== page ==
The forecast error field at time 0 can be considered to be the analysis error amplitude. As the ensemble perturbations are designed to represent analysis errors, the ensemble spread should have a similar pattern to the analysis distance field. As is indicated in Fig. 7, the NLLV scheme has the highest correlation coefficient at the initial time, which means that this method performed best at simulating the initial analysis errors. Furthermore, this method maintains its advantage through the whole forecast period. Because the effects of nonlinear terms were introduced in the NLLVs, the spread of the NLLV ensemble better reflected the nonlinear error growth of the ensemble mean than did the LLVs from 1 to 10 days. It is worth noting that the initial coefficient of the Monte Carlo method approximates to zero, which implies that random perturbations are almost incapable of capturing the mode of the analysis errors. The BV method performs better than the Monte Carlo method. The initial perturbations of these four schemes evolve to become increasingly similar to the forecast errors under the driving effects of background flow. The correlations between the spread and skill of these four schemes spontaneously peaks at about day 5, which may be due to reaching the end of the linear stage and the increasingly strong nonlinear effects. At long forecast ranges, the correlation between spread and skill must decrease to zero (Whitaker and Loughe 1998).
The other score used was the classical Brier score, which measures both the reliability and resolution of the ensemble predictions. This score assesses the performance of the probability forecast of the occurrence of a binary event . In the experiments with the Lorenz96 model, the evaluation was made on each grid . The Brier score is computed for the event (the climatological mean to the distance of one standard deviation), which can be assumed to be normal for warm events. It means that if the value of falls between 2.3 and 5.9, the observed event occurs and vice versa. The final score was calculated as the average of 500 samples. Conventionally, the basic Brier score () can be decomposed into its reliability () and resolution () components (Murphy 1973; Stephenson et al. 2008). Further detail regarding this score is given in appendix B. In brief, and were negatively oriented, which means that smaller values indicate a better performance, while for the opposite was the case. The results are presented in Fig. 8.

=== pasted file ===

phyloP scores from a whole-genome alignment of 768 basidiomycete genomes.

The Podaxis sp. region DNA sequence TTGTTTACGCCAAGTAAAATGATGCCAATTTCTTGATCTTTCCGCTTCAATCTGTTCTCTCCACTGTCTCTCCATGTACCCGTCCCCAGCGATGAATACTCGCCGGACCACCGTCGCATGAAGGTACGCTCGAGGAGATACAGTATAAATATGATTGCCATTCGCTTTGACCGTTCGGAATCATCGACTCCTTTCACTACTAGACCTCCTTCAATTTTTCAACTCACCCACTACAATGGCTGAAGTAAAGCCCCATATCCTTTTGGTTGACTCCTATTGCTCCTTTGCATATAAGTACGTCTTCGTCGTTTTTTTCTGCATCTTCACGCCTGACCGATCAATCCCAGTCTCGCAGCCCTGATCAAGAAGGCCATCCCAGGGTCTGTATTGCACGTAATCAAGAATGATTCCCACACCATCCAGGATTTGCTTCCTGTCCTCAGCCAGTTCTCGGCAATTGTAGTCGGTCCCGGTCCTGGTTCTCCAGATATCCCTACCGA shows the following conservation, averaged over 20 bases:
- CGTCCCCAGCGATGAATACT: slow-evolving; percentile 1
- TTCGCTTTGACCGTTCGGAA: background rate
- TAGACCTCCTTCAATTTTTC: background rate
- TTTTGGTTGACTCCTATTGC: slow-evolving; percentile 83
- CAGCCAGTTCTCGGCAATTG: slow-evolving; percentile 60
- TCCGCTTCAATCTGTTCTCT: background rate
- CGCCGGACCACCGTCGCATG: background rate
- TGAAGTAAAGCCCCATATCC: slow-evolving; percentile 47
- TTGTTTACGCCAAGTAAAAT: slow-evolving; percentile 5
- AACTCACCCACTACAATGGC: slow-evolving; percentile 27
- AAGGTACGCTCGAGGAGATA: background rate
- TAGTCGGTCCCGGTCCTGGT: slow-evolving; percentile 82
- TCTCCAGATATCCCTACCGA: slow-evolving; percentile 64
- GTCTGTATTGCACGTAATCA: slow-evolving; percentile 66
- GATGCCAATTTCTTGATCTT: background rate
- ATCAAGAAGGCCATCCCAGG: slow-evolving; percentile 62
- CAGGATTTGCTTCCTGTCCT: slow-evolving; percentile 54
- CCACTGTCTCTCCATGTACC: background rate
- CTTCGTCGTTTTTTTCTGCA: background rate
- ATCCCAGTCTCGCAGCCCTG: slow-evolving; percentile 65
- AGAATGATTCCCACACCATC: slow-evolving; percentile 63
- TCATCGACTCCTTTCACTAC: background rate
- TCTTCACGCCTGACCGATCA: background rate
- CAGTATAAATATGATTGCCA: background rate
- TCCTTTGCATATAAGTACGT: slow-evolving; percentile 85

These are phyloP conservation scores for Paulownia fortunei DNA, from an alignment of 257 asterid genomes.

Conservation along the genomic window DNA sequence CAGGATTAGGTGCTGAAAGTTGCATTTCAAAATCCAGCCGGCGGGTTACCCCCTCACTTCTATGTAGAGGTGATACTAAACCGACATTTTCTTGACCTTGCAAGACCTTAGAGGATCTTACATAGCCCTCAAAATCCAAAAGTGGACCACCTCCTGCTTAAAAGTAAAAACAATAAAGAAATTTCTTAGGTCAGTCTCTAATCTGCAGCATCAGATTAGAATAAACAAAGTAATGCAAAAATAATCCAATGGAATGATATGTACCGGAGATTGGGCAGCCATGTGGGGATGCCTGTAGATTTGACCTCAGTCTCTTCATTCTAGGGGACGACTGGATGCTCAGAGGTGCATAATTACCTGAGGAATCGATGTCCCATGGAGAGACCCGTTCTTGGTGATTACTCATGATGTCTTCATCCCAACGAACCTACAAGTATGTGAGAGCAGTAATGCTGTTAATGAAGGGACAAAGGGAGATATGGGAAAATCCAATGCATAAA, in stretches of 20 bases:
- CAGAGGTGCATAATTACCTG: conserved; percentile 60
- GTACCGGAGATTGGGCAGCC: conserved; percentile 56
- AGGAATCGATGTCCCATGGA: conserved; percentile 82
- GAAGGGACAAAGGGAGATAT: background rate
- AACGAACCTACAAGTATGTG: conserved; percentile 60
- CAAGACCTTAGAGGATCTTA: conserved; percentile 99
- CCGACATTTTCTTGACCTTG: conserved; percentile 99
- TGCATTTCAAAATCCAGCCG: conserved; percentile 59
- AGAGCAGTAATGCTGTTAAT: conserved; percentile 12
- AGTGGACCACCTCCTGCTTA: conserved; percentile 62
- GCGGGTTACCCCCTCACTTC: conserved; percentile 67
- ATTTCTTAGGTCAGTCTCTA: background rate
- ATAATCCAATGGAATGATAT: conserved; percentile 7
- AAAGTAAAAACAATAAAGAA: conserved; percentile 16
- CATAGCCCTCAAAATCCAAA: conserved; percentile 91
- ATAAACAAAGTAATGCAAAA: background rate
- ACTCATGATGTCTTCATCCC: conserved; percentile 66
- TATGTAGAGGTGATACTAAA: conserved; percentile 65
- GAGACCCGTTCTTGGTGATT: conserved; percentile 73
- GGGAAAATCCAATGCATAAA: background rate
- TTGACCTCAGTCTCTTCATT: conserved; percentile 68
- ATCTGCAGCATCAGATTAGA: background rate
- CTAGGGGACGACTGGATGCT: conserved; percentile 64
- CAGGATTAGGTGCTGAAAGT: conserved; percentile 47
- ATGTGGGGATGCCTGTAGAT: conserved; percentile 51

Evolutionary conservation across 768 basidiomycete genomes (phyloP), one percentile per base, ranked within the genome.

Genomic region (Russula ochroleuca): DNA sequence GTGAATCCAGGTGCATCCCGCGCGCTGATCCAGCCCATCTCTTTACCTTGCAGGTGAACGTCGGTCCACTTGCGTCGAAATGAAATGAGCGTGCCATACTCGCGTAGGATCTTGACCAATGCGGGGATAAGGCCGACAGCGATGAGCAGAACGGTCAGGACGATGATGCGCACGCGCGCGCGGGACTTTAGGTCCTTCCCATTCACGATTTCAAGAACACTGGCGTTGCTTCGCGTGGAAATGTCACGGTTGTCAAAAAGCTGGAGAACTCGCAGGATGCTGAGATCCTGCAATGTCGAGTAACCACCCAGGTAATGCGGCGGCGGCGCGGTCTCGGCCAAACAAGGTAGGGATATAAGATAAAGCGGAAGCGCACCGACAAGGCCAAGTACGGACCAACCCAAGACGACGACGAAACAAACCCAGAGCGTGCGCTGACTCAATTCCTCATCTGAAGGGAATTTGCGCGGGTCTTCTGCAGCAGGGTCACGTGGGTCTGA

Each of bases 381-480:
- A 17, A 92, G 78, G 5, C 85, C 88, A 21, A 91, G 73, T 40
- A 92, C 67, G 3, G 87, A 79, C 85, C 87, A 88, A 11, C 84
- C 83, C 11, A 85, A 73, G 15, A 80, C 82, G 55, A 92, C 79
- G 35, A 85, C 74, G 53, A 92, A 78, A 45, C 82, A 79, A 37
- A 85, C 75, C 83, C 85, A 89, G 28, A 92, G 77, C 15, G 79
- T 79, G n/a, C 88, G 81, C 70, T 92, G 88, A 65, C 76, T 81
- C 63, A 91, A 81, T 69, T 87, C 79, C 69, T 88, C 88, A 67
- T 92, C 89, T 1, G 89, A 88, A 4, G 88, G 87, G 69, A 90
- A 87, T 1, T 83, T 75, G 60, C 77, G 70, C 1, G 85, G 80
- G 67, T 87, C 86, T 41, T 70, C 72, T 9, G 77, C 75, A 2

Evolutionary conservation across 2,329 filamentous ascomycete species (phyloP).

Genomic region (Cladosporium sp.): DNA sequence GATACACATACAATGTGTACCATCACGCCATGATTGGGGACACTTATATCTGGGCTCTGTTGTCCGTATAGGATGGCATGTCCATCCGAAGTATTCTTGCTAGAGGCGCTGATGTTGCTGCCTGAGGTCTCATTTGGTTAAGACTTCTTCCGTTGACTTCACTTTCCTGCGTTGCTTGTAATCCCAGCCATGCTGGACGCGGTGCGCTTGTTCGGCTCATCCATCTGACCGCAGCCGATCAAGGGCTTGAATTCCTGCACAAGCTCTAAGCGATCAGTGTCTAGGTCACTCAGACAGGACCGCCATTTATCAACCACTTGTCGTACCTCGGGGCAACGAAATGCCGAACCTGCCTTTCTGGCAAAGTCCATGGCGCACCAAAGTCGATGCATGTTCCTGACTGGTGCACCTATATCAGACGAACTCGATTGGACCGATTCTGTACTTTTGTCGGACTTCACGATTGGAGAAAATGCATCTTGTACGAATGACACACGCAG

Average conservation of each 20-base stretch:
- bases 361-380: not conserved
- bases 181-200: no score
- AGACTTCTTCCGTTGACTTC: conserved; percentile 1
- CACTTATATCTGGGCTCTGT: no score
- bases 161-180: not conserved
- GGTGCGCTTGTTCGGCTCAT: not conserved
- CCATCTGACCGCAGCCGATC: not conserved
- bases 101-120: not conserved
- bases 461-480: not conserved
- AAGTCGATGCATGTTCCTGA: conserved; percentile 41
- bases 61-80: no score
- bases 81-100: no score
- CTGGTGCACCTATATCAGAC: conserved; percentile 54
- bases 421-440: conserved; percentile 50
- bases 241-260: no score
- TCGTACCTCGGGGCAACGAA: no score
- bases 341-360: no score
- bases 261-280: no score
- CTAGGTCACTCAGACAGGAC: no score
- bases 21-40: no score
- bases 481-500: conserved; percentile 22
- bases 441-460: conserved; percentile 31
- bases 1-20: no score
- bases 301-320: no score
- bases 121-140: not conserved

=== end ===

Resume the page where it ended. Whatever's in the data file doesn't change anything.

As is shown in Fig. 8a, for the basic Brier score, the NLLVs performed better than either the BVs or random vectors, and the advantage of BVs over random vectors was very small. Figure 8b presents the evolution of the two components of BS as a function of time. Overall, the best performance was achieved by the NLLV ensemble, and the figure also indicates that the superiority of the NLLVs over the BVs comes mainly from their reliability. It may be explained that the stronger correlations and smaller ensemble diversity of BVs result in synergic deviation of ensemble forecast states from the observed state. So the BV ensemble may not describe the probability of real events efficiently. On the other hand, the superiority of the NLLVs over random vectors comes mainly from their resolution. This phenomenon may arise because random members sample the true state from a largely unconstrained distribution, which, over longer periods, approximately provides the mean probability of the event occurring. Overall, the relative performance can be ranked as NLLV > BV > Random.
5. Discussion and conclusions
The NWP models have extremely high degrees of freedom, which leads to huge difficulties in sampling all of the directions in the phase spaces. Therefore, one can argue that it is appropriate to sample the directions in a subspace that is relatively more important. One proposal is to employ a breeding cycle similar to the analysis cycle to generate perturbations largely projecting onto the growing components of the analysis errors (Toth and Kalnay 1997). This method dramatically improved the level of the ensemble prediction using finite members and has become a useful operational forecast tool. However, independent breeding cycles may cause a certain degree of global similarity of bred vectors, especially in local regions, where the stronger correlations are in fact repeated sampling, which degrades the effectiveness of the ensemble. In the present paper, the NLLV ensemble generation technique was proposed to sample the probability distribution of analysis errors using a set of independent and orthogonal directions. Generally, compared to the BVs, the globally orthogonality of the NLLVs can be helpful to reduce the dependence among perturbations and increase the ensemble spread. The comparison method could also be used to optimally select the fastest-growing perturbations. Therefore, the NLLVs performed better than the BVs in simulate the analysis errors in the fastest-growing subspace.